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Members of the financial industry are hoping to expand the debate with regulators over how to give shareholders more leeway to nominate directors to corporate boards, as the U.S. Securities and Exchange Commission moves toward finalizing new rules early next year.
The Altman Group, a proxy solicitation and corporate governance consulting firm, is asking executives and directors of public companies to participate in a short survey on the impact of the SEC's proposed rules, which were issued in July.
The U.S. Chamber of Commerce is using a second comment period--opened by the SEC earlier this month--to flesh out its members' concerns with the proposed rules.
The proxy access proposal has been championed by SEC Chairman Mary Schapiro as a response to the financial crisis in which critics say risk-taking at companies went unchecked.
Proxy access can give shareholders a credible path for ousting boards, which they can then use to push for mergers, asset sales, larger dividends or other measures to boost share prices. Schapiro believes the rule would hold boards accountable to the company's owners.
The SEC's proposed rules would allow shareholders of companies with a global market value of $700 million or more to have their board nominees included in corporate proxy materials if they own at least 1% of the company's shares. The ownership percentages would increase for smaller firms under the rule.
The chamber opposes the idea, noting that it would affect some 15,000 companies, all with unique shareholder-board relations.
"You have a diversity of different structures that spring up and a diversity of management structures," said Tom Quaadman, executive director of the chamber's capital markets center.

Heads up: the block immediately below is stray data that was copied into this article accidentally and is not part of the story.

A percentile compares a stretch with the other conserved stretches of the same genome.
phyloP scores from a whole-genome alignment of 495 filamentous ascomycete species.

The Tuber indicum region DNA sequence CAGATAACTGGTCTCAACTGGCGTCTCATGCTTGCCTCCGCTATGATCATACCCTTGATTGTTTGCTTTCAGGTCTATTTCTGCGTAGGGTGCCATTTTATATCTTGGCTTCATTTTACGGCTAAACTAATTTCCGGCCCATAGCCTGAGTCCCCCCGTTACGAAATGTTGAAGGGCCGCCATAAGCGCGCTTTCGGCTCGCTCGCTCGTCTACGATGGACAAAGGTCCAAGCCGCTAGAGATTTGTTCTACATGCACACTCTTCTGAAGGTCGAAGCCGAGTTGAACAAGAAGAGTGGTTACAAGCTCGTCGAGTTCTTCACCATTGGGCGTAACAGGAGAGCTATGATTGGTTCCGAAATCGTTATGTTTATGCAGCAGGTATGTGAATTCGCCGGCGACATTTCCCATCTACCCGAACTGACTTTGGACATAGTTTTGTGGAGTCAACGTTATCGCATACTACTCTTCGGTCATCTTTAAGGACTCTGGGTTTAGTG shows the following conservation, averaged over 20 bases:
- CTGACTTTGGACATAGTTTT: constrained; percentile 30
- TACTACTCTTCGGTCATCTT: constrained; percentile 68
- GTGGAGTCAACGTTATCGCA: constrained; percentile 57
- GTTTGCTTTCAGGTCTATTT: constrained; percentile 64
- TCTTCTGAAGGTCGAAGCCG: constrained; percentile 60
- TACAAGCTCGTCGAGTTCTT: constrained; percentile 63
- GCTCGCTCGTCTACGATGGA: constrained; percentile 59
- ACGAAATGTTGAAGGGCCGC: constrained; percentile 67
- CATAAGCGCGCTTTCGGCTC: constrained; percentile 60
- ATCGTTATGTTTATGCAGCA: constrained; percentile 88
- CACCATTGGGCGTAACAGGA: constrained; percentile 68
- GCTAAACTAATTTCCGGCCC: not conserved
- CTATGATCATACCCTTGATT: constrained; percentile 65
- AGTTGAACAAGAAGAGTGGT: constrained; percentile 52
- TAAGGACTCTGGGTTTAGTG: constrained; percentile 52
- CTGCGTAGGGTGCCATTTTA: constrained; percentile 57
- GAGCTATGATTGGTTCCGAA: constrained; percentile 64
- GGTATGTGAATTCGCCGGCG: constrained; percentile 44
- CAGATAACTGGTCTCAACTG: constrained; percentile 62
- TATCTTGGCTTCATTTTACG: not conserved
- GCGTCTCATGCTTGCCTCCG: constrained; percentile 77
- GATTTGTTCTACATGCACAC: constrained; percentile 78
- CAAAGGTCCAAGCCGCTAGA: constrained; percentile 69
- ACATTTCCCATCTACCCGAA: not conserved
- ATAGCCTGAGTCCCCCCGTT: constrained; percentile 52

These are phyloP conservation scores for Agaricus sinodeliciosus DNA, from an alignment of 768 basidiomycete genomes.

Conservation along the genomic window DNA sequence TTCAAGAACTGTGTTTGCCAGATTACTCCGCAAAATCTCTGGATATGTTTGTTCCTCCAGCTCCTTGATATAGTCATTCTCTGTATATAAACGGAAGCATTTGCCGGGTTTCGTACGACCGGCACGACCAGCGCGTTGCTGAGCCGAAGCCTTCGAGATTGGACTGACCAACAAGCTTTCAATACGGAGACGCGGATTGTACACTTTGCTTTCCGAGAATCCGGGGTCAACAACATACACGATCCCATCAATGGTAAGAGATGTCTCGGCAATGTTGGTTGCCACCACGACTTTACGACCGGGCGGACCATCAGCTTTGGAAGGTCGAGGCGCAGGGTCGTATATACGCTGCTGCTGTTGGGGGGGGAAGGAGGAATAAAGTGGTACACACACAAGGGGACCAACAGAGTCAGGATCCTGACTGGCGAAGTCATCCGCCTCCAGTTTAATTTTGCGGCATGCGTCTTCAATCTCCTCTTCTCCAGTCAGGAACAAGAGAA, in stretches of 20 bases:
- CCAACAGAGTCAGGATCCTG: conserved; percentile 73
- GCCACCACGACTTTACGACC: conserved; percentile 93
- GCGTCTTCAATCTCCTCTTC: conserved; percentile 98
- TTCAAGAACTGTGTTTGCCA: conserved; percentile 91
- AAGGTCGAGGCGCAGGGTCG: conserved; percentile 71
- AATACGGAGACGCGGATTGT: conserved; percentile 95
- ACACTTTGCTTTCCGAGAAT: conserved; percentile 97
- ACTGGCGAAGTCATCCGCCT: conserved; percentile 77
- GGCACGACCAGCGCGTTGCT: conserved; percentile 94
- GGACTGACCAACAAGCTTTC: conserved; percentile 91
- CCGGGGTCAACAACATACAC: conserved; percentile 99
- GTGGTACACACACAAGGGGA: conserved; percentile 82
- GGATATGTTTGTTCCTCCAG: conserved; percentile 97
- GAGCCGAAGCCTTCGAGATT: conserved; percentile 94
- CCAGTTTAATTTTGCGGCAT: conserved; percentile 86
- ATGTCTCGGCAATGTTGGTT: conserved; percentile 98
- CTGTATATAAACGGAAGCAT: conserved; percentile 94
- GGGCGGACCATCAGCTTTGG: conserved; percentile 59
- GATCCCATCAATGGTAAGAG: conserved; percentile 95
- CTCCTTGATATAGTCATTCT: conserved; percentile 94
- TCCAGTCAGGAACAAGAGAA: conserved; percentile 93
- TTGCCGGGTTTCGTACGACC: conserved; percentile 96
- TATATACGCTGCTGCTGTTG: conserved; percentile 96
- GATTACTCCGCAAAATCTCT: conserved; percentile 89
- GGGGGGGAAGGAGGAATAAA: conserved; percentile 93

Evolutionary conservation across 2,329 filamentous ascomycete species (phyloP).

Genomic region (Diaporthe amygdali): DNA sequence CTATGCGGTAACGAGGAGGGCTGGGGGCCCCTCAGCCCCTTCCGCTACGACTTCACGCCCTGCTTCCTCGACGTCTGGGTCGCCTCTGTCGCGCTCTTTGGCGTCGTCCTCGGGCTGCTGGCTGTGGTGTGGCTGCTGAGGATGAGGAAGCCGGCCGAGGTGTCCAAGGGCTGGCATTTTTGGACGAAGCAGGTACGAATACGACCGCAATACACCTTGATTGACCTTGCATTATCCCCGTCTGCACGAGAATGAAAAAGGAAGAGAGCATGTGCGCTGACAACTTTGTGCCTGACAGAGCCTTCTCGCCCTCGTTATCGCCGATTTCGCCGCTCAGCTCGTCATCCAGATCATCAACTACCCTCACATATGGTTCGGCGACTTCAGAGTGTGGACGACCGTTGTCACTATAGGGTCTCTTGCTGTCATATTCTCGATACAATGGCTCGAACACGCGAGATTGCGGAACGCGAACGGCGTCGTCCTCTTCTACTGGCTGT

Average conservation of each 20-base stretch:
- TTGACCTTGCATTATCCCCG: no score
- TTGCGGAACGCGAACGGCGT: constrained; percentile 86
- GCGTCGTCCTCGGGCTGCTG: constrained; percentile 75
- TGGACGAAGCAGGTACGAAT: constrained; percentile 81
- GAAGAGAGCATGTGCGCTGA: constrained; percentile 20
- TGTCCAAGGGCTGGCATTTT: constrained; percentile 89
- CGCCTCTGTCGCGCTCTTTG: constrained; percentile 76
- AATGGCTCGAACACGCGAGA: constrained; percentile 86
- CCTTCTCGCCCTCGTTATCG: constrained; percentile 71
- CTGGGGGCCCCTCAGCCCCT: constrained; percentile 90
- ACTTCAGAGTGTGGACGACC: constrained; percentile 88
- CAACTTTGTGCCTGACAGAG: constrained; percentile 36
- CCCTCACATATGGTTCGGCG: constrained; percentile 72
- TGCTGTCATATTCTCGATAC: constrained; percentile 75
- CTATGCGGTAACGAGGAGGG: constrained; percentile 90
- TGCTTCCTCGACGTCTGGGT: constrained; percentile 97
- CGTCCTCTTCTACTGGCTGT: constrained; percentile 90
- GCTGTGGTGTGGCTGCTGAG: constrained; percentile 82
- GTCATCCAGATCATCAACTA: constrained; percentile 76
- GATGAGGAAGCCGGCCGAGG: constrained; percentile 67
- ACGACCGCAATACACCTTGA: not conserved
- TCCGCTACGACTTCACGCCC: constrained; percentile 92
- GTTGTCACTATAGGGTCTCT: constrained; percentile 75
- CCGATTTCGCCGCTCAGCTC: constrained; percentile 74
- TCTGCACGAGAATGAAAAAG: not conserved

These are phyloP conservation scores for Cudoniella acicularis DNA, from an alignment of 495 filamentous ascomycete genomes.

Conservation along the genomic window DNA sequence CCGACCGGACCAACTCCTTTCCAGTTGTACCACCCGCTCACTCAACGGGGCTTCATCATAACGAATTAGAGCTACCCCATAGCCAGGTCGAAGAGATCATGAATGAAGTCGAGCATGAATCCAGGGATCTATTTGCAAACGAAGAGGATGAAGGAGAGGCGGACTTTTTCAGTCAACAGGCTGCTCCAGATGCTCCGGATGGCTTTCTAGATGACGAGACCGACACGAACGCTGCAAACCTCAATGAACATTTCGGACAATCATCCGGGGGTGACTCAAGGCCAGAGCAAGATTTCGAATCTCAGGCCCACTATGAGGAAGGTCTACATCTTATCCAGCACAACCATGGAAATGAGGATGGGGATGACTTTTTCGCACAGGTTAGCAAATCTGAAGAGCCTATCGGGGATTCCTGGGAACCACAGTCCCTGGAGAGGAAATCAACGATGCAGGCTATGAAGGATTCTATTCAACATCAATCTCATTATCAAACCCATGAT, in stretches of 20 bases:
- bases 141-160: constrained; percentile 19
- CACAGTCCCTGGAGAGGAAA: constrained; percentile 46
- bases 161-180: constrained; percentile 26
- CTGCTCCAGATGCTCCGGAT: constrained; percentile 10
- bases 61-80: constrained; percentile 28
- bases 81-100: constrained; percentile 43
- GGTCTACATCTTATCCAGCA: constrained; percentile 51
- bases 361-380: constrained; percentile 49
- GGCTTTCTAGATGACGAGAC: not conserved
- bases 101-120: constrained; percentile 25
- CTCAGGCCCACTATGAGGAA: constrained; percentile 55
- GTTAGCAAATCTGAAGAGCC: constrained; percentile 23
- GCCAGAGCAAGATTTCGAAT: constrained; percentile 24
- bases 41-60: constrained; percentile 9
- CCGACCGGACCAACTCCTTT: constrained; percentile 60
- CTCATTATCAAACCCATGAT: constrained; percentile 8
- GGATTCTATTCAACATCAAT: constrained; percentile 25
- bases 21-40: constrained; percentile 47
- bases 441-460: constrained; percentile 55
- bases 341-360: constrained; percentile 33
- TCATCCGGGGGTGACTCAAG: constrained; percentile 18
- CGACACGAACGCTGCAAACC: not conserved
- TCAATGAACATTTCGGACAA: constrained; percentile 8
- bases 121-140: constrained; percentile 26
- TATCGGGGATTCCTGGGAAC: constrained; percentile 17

The chamber claims the SEC doesn't have the authority to promulgate the rules, but its members' comments will address a variety of concerns and raise new arguments, Quaadman said.
For example, shareholders with easier access to the board ballot box could perpetuate a "short-termism" attitude on corporate boards, Quaadman said. Larger shareholders, perhaps with an agenda, could have front-of-the-line access to elections.
"You start to move the focus of directors away from corporate management and going from annual election to annual election," Quaadman said.
The Altman Group, meanwhile, has teamed up with Nasdaq OMX Group Inc. (NDAQ) to solicit company responses to its own survey about the SEC's proposed rules.
"We were frankly shocked at the low level of response" to the first request for comments, said Altman Group Chief Executive Ken Altman. "We think it's important in this case that all viewpoints should be represented."
The Altman Group also compiled an analysis of some 500 comments the SEC received on its proposed proxy access rules.
Altman said corporations and institutional investors raised similar questions about how the new proxy nomination process would work, which may have prompted the SEC to reopen the comment period.
Congress also is wading into the issue, which is likely to make it easier for the SEC to act. Without substantive changes in the rule or congressional action, the final proxy rules will almost certainly face a lawsuit.
In the House, a broad financial overhaul bill, passed earlier this month, includes language giving the SEC the authority to act in the proxy area.
The Senate version is still being drafted, but Sen. Charles Schumer (D., N.Y.), a key negotiator, is seeking language in the measure giving shareholders access to companies' proxy forms if they want to nominate directors to their board.
The Senate also is pondering broader shareholder issues, although it is unclear whether those provisions will make it into the final measure.
Under a draft financial overhaul bill unveiled in autumn by Senate Banking Committee Chairman Chris Dodd (D, Conn.), shareholders would be given a nonbinding, advisory vote on executive compensation packages, a concept often referred to as "say on pay."
-By Fawn Johnson, Dow Jones Newswires; 202-862-9263; firstname.lastname@example.org